On average, every fifth woman experiences postpartum depression after childbirth. This staggering number is one of the reasons why this complicated medical problem has been categorized as a major public health concern and something that clearly needs treatment.
Until now, coping with postpartum depression has been everything but easy and too many new mothers feel ashamed to even find help, not to even mention get treatment.
Researchers from Louisiana State University, however, are one step closer to finding a new treatment option for not just postpartum depression but many other mental health disorders, including anxiety.
The key is the “love hormone” oxytocin which seems to be responsible for the maternal instinct most women experience.
In a new study, researchers found a group of cells, activated by oxytocin, that seem to be present only in a female brain, leading the researchers to consider this phenomenon to be the so-called maternal instinct. These cells are active in the brain area that's related to maternal behavior and therefore, the researchers consider them to be largely responsible for inducing maternal behavior.
This finding is especially important since it finally confirms how oxytocin is related to postpartum depression. Based on this study, researchers believe it's an indication of possible new treatments that would involve targeting oxytocin receptor cells.
In other words, this research proves that postpartum depression is related to one particular part of the brain and it's more than possible to treat the condition. Postpartum depression is nothing more than an imbalance in the brain.
How to treat postpartum depression
Despite being a very complicated and delicate issue, there are already plenty of treatment options and lifestyle changes a new mother can opt for. As Andrea Chisholm, MD mentioned in Harvard Health Publishing, a strong support system can decrease the chance of developing postpartum depression or it can treat milder symptoms in those who haven't been formally diagnosed with postpartum depression yet. Early treatment is the key.
As an early intervention, mainly emotional support is used via home visits, interpersonal therapy or other similar ways. The main point is to establish a support system around the mother to avoid her feeling alone or helpless.
If the symptoms are stronger or the initial support system didn't help to pull the mother out of the depression, the treatment gets a notch more serious in the form of psychotherapy or antidepressants.
As Chisholm stresses: “Selective serotonin reuptake inhibitors (SSRIs) are the first choice to treat postpartum depression and minimal amounts of the drug are found in breast milk,” so women don't need to worry about the medication messing up their breast milk.
Taking care of yourself should be the priority
Midnight-feedings, endless diaper changes, barely enough sleep in the middle of all that mayhem – negative feelings come easily when you're exhausted. That's why taking care of yourself should be your priority and even a bigger priority than your child.
Sounds selfish? Think about it this way: when you take care of your own mental and physical health, you'll be positive, vibrant and filled with energy that you can direct to your child. In the end, your child benefits from you feeling good about yourself.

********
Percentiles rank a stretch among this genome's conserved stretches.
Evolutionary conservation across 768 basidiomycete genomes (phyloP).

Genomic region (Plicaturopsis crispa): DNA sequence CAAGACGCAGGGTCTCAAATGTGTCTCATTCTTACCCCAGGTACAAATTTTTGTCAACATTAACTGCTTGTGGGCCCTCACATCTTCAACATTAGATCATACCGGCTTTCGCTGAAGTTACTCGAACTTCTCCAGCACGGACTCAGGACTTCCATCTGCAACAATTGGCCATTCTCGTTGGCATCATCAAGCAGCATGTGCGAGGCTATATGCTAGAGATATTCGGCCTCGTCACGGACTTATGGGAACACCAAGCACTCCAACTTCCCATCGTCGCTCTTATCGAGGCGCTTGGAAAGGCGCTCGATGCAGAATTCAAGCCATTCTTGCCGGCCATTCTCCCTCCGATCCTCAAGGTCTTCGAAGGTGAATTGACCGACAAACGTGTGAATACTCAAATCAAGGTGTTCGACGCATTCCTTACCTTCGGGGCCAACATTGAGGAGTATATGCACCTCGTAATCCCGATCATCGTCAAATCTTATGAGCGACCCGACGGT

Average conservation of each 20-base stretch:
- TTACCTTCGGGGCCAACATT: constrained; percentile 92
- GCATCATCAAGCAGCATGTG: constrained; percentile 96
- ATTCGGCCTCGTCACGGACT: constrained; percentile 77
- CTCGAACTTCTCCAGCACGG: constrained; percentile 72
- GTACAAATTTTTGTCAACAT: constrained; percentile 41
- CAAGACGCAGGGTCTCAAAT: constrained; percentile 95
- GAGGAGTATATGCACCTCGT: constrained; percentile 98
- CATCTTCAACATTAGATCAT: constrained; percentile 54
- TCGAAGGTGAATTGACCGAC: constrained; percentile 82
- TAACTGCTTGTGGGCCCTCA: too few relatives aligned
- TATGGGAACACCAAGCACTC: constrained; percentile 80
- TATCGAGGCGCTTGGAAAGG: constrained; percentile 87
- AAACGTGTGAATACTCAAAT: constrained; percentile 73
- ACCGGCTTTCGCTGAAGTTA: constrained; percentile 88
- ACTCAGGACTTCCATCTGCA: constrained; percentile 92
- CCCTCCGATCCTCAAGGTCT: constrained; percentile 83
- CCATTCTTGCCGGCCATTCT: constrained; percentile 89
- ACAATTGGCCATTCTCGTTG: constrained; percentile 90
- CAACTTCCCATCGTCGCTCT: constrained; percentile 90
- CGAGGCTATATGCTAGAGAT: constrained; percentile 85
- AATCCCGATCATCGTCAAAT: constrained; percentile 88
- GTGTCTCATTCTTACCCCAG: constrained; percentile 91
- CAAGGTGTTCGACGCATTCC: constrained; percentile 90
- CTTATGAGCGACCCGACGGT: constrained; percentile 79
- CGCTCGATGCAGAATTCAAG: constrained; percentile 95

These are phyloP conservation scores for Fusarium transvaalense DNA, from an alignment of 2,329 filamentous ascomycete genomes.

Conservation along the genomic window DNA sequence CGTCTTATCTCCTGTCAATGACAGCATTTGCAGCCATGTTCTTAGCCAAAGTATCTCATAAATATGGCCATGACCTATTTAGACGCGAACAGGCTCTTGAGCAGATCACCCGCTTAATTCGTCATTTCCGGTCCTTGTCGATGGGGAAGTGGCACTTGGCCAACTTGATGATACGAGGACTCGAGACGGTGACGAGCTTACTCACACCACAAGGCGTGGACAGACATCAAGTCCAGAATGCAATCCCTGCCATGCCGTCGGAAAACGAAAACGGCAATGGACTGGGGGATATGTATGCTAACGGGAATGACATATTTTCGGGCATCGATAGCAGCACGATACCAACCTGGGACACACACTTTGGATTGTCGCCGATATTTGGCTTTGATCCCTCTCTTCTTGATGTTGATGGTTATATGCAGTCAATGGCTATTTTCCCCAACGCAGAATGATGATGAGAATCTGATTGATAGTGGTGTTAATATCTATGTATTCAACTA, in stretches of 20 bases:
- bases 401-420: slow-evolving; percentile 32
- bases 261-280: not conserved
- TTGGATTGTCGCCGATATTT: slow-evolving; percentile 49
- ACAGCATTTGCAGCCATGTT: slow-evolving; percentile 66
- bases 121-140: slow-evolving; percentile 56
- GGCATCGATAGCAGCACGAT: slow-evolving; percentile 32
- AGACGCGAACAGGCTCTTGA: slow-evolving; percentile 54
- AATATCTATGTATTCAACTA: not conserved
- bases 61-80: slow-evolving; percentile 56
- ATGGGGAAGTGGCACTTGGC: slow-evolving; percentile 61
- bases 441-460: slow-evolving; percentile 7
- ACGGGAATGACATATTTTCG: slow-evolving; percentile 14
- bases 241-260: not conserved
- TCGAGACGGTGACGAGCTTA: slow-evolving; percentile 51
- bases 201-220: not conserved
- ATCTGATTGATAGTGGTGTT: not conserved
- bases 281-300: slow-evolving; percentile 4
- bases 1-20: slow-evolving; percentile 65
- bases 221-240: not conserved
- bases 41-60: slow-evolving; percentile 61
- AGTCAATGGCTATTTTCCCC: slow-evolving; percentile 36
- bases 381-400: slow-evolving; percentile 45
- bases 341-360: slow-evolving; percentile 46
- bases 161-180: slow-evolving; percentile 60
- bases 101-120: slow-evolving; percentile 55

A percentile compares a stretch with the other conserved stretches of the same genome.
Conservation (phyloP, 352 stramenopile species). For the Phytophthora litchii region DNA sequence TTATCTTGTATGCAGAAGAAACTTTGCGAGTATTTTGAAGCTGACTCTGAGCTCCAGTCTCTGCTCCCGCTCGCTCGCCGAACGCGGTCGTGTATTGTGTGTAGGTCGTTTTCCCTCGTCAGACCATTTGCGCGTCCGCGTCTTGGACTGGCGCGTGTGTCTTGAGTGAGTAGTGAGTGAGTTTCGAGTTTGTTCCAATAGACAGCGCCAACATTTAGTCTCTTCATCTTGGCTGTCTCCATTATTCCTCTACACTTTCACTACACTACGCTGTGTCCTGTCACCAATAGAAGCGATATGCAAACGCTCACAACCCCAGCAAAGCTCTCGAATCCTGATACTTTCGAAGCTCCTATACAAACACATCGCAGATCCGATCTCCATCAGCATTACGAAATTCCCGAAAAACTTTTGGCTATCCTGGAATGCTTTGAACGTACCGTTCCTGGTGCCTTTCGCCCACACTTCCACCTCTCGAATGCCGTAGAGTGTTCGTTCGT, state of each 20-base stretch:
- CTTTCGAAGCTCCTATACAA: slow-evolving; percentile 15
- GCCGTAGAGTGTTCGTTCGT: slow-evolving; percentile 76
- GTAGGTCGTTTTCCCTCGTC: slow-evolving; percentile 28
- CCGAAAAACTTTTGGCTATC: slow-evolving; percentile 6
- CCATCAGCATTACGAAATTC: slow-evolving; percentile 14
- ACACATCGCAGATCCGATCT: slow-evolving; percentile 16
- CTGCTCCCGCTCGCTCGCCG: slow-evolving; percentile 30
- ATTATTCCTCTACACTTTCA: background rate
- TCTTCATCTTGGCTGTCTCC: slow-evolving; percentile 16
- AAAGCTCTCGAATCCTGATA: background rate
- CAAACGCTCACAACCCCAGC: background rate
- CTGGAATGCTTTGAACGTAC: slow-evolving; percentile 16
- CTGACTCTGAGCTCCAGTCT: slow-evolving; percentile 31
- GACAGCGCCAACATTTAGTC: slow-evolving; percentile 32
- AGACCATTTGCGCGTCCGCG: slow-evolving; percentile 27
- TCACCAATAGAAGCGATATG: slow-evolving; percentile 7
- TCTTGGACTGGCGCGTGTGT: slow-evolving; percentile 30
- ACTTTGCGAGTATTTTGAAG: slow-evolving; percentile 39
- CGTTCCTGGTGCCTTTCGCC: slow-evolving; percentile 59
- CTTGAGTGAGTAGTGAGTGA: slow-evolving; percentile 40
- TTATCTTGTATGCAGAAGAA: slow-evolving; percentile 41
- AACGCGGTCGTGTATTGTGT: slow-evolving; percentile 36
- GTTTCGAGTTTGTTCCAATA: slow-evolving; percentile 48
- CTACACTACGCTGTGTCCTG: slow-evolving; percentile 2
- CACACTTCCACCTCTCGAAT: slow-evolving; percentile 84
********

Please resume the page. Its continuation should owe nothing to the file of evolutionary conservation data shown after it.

Whenever your baby is sleeping, take some time for yourself and do something relaxing: read a book, take a nice warm bath, watch your favorite show. In addition, don't forget taking care of your health overall as well. This is not the time to opt for junk food or unhealthy processed meals – keep your diet healthy and packed with nutrients.
Even a 15-minute meditation session each morning or writing down positive notes in a journal might help to fill your days with more energy. Whatever you do – don't neglect yourself. You come first!
Take time to enjoy your newborn
Due to the heavy influence pushed on women often both by the media and the family, many women feel like they're “failing motherhood” if they aren't completely smitten of their newborn right away. In reality, they hate being mothers and might even wish things would have turned out differently.
However, due to the common stereotypes and influence, women might feel awful about themselves for even thinking this way. A mother should love her child right away, isn't that so?
No, it isn't. Having a baby is an incredibly huge responsibility which will clearly change your life forever. And as with anything else, it's something you need to get used to – as you would get used to a new home or a new car. Nothing comes as easily as snapping fingers together and neither does the motherly love.
Some women have those emotions right away, some don't and that's completely okay. Sometimes, it might take some time before you'll actually start enjoying this new role, but until that, it's okay to give yourself some breathing room, not enforce yourself into a stereotype.
An essential part of getting used to your new role is bonding with your baby. In the middle of feedings and diaper changes, it's hard to enjoy your newborn – initially, it seems like a big chore that was suddenly pushed on you.
To get rid of those negative feelings, find some quiet moments to enjoy your baby. Embrace your newborn's amazing “baby smell”, her tiny fingers and toes and admire your handiwork. After all, your baby is one of your most amazing creations and that's something to be proud of! You might be tired but take some time each day to be proud of yourself.
By changing negative feelings into pride, self-confidence and, of course, love, you'll find motherhood an enjoyable new chapter in your life – something to embrace, not fear.